By keeping their "head down" at the universities where they teach and study, intelligent design creationists blend more smoothly into the academic population. They can do this either by compartmentalizing their creationism—separating their involvement from what they do professionally on their respective campuses—or by cloaking it in technical, esoteric, and therefore more palatable, language. They thereby present less risk of embarrassment to their universities and increase their chances of being tolerated, at least by administrators who are either sympathetic to them, unaware of their agendas, or scientifically unsophisticated. An example of this is Robert Koons' hosting of the "Naturalism, Theism and the Scientific Enterprise" conference in 1997 at the University of Texas. Koons acknowledges the advantage of a sympathetic department head: "I . . . spoke to my department head [Daniel Bonevac] about making the department the official host. My chairman is a good friend of mine (who also happens to be a Christian and is very sympathetic to this sort of thing) and he agreed to attach the department's name to the conference. We didn't get any money from the university, but we did get clerical and administrative support."[117]

William Dembski plays an essential role in the advancement of the wedge strategy in academia; the proof of this is his directorship of the Michael Polanyi Center. An essential point to understand, moreover, is that Dembski and Phillip Johnson are inseparable. Each cites the other as a key figure in the intelligent design movement. Johnson refers to Dembski as one of the "key wedge figures."[118] Dembski cites Johnson as one of the people with whom the movement begins and whose book Darwin on Trial was a "key text" in the movement.[119] Moreover, Johnson has acknowledged as recently as August 1999 his own role as a representative of the movement and its role in carrying the intelligent design debate into higher education, as well as public discussion: "[Evidence for intelligent design] is given in books published by the academic publishers, like Cambridge University Press, and by other scholars, scientists, philosophers in the intelligent design movement, which I represent, and which is carrying this issue into the universities and into the mainstream public discussion."[120]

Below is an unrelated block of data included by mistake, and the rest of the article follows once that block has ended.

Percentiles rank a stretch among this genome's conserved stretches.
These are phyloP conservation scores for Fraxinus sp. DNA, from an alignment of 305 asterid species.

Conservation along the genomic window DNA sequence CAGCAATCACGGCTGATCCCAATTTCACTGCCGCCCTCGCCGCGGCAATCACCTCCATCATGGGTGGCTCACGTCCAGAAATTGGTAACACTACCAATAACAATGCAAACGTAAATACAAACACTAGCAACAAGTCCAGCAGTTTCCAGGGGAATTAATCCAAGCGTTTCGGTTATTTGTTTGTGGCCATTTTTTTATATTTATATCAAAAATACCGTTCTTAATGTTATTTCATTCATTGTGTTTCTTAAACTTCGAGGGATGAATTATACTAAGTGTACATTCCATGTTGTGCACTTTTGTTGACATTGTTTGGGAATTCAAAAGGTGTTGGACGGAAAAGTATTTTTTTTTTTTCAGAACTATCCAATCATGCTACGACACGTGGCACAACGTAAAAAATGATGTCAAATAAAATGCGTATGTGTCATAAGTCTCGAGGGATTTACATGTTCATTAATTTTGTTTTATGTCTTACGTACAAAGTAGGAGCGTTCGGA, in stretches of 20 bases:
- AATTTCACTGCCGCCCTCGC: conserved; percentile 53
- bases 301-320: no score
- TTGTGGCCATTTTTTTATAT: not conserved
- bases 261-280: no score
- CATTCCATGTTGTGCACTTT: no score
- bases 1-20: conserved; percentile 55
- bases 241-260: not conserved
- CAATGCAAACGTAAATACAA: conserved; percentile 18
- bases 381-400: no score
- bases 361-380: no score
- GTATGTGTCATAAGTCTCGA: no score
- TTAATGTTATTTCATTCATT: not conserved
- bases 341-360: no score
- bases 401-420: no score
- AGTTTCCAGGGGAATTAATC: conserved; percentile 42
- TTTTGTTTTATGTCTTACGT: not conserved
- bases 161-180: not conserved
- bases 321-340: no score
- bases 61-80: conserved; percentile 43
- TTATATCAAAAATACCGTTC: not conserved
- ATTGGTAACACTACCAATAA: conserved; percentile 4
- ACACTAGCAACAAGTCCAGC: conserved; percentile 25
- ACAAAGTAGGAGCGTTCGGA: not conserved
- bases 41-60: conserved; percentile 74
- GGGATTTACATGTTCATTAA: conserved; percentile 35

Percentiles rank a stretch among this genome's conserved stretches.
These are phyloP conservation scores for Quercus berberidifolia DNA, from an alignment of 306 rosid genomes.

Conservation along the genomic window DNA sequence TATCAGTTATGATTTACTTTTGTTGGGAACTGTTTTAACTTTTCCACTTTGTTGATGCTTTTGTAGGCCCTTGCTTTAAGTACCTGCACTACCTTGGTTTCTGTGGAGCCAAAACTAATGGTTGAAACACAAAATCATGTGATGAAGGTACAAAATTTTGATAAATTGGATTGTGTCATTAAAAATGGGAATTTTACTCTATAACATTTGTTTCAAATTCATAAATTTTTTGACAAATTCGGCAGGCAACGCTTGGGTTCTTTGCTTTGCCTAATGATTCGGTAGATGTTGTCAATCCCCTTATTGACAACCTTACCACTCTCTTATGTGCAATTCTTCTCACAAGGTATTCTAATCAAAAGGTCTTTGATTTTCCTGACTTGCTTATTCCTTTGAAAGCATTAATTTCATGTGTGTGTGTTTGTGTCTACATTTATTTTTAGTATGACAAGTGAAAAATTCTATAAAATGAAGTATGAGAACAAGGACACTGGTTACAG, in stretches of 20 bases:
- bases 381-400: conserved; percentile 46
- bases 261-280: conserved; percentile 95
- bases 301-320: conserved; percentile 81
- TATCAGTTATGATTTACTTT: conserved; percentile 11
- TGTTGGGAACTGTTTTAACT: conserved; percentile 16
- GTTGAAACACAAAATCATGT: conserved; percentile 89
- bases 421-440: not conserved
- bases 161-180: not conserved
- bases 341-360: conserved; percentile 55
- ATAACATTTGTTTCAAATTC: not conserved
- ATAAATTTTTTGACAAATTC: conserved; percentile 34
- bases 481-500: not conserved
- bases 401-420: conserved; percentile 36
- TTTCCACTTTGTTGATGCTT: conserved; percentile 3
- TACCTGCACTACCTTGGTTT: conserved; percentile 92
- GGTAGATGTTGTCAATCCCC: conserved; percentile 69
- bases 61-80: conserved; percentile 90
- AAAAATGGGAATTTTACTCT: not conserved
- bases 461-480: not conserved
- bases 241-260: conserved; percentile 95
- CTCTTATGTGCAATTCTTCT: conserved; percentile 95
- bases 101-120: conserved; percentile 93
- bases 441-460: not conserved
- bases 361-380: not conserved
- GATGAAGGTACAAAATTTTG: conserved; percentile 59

Targeting academia and public opinion is intended to advance the wedge strategy of undermining evolutionary theory, thus creating an opening for CRSC's new paradigm of "theistic science." The fact that "theistic science" will never overthrow mainstream science is irrelevant to the strategy. At present, just getting the subject into the academic and cultural mainstream—even when it is attacked—is an advancement. As early as 1996, in a review of Del Ratzsch's book, The Battle of the Beginnings: Why Neither Side Is Wining the Creation/Evolution Debate, Johnson acknowledged that even carrying the discussion into the Christian academic world is a "scandal" but "exciting":

Our movement is something of a scandal in some sections of the Christian academic world for the same reason that it is exciting: we propose actually to engage in a serious conversation with the mainstream scientific culture on fundamental principles, rather than to submit to the demand that naturalism be conceded as the basis for all scientific discussions. That raises the alarming possibility, as one of Ratzsch's colleagues put it in criticizing me, that "the gulf between the academy and the sanctuary will only grow wider." The bitter feeling that has been spawned in some quarters by that possibility may explain why Ratzsch discusses our group so tentatively, but no matter. What matters for the present is to open up discussion. . . .[121]

He acknowledged it again in 1997 in a quote by the New York Times: "Mr. [Kenneth] Miller also skewered Mr. Behe's book in a recent review. But that the book was even reviewed is progress in Mr. Johnson's view: 'This issue is getting into the mainstream. People realize they can deal with it the way they deal with other intellectual issues. . . . My goal is not so much to win the argument as to legitimate it as part of the dialogue.'"[122] Two years later, in Spring 1999, Johnson was still describing the intelligent design movement as primarily "destructive" in its function—admitting that the intelligent design movement so far has produced no answers of its own, despite its hope to have some in the future: